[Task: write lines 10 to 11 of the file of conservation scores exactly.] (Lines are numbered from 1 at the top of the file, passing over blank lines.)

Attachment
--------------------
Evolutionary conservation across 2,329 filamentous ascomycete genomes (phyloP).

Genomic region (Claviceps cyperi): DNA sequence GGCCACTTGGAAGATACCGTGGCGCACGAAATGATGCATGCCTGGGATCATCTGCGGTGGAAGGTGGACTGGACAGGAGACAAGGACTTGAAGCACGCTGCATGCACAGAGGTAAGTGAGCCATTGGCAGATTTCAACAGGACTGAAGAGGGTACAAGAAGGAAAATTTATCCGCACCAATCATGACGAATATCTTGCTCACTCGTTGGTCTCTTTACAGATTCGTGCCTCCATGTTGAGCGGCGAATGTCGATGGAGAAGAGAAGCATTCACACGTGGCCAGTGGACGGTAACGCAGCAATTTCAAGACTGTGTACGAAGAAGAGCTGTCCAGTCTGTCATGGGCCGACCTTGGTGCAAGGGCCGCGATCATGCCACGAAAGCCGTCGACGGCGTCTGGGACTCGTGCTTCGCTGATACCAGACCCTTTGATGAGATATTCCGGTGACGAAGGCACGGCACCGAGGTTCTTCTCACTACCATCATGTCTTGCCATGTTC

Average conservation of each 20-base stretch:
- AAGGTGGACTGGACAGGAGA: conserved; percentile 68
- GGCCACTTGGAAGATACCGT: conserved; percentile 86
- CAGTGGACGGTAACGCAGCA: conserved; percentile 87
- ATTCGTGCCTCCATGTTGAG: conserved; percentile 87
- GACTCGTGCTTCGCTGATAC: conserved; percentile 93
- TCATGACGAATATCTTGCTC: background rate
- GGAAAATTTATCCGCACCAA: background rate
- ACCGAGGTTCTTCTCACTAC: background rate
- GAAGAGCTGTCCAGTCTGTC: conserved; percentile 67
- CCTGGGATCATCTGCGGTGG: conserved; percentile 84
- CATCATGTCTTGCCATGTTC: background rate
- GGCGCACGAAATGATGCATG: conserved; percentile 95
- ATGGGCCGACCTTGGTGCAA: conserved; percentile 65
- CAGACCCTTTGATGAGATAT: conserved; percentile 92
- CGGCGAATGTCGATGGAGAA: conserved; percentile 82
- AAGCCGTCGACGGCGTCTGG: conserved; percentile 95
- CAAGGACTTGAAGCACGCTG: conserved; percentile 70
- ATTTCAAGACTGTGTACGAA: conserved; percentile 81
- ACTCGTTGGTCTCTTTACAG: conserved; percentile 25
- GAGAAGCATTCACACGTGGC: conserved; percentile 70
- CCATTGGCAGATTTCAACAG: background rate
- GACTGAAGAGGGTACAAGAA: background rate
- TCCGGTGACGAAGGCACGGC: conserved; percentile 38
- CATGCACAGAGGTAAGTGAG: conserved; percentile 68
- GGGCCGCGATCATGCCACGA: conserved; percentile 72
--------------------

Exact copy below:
- GGAAAATTTATCCGCACCAA: background rate
- ACCGAGGTTCTTCTCACTAC: background rate